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I am trying to show that $$P(X>t)\leq \frac{1}{2}e^\frac{-t^2}{2}$$ for $t>0$ where $X$ is a standard normal random variable. Perhaps this is simple. I have been starting with

$$ \int_{t}^{\infty} \frac{1}{\sqrt{2\pi}} e^\frac{-x^2}{2}dx \leq \int_{t}^{\infty}\frac{x}{t}\frac{1}{\sqrt{2\pi}}e^\frac{-x^2}{2}dx = \frac{1}{t\sqrt{2\pi}}e^\frac{-t^2}{2}$$

but this is not what I want...I am looking for a much stronger inequality. Any help in the direction of getting the $1/2$?

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  • $\begingroup$ so your approach is valid for $t\geq \sqrt{\pi/2}$. i do not know how to do it, so maybe, you start by assuming otherwise. $\endgroup$ – Lost1 Oct 24 '14 at 8:46
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For every $t\gt0$, $$P(X\gt t)=\int_0^\infty\frac1{\sqrt{2\pi}}\mathrm e^{-(x+t)^2/2}\mathrm dx,$$ and, for every $x\geqslant0$, $$\mathrm e^{-(x+t)^2/2}\leqslant\mathrm e^{-t^2/2}\mathrm e^{-x^2/2},$$ hence $$P(X\gt t)\leqslant\mathrm e^{-t^2/2}\int_0^\infty\frac1{\sqrt{2\pi}}\mathrm e^{-x^2/2}\mathrm dx=\mathrm e^{-t^2/2}\,P(X\gt0).$$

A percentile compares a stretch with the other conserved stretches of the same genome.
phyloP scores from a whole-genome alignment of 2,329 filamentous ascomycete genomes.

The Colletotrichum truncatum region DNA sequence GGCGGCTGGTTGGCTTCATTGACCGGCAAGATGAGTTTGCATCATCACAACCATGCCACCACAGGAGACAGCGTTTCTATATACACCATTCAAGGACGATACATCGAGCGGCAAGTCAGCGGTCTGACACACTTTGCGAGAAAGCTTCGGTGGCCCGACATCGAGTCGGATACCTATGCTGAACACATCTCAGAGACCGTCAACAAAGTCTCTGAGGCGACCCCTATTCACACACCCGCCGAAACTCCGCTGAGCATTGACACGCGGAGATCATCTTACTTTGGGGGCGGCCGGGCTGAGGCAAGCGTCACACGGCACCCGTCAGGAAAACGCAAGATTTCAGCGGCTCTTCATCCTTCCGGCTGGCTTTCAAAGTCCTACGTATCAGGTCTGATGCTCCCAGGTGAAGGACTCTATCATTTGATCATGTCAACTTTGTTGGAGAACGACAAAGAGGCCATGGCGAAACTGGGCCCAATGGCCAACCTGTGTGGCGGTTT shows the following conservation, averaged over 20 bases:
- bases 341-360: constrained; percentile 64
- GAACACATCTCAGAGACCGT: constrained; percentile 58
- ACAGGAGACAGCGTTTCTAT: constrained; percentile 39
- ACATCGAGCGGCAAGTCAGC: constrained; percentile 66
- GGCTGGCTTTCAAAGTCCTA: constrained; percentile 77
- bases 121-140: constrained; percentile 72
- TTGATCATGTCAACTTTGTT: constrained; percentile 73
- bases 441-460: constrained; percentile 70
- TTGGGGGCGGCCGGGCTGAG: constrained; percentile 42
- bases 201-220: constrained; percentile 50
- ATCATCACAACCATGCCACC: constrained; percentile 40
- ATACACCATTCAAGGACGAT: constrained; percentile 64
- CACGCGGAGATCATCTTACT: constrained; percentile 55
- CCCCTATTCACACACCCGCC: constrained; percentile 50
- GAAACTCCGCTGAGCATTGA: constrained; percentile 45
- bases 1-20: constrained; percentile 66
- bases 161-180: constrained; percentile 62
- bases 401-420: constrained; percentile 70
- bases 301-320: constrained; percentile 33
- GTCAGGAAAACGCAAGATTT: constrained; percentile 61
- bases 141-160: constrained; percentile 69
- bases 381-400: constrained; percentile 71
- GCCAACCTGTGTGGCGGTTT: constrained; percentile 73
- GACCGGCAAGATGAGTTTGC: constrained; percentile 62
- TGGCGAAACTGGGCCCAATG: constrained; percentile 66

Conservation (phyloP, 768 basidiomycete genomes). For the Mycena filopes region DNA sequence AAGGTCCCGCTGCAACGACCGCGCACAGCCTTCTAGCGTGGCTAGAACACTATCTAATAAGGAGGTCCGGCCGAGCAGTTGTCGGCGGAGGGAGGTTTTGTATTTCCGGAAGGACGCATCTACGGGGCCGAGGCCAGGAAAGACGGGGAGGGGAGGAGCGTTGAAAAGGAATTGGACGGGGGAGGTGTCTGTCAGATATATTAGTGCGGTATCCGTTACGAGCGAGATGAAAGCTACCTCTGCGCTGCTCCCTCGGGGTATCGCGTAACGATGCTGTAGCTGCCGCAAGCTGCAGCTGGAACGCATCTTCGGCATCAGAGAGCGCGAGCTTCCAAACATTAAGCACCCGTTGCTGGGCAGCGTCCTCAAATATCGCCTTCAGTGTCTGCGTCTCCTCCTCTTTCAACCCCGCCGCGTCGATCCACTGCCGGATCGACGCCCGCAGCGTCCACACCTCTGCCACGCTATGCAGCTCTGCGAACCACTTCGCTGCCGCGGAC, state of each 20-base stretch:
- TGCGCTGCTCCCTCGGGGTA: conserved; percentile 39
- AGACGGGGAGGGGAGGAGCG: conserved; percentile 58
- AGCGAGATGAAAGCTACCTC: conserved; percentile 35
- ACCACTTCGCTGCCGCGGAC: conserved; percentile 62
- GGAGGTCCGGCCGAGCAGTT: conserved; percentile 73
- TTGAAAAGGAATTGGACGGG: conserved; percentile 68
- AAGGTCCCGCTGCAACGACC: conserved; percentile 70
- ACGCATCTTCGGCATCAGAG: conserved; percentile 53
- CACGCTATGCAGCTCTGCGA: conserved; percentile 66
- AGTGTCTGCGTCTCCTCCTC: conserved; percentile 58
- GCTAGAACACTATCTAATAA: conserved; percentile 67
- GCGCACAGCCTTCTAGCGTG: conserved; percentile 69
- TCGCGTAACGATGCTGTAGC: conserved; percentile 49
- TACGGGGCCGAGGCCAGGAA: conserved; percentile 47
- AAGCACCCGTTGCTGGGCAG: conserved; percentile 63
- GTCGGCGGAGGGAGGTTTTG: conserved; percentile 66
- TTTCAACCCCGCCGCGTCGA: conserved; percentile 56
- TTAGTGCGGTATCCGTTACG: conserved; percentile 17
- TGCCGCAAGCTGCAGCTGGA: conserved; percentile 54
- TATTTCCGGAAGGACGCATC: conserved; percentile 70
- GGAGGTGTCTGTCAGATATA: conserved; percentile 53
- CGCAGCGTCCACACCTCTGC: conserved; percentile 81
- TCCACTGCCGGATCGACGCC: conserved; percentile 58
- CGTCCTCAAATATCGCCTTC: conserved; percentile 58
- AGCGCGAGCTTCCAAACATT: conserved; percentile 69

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    $\begingroup$ nice and easy... $\endgroup$ – Lost1 Oct 24 '14 at 11:53

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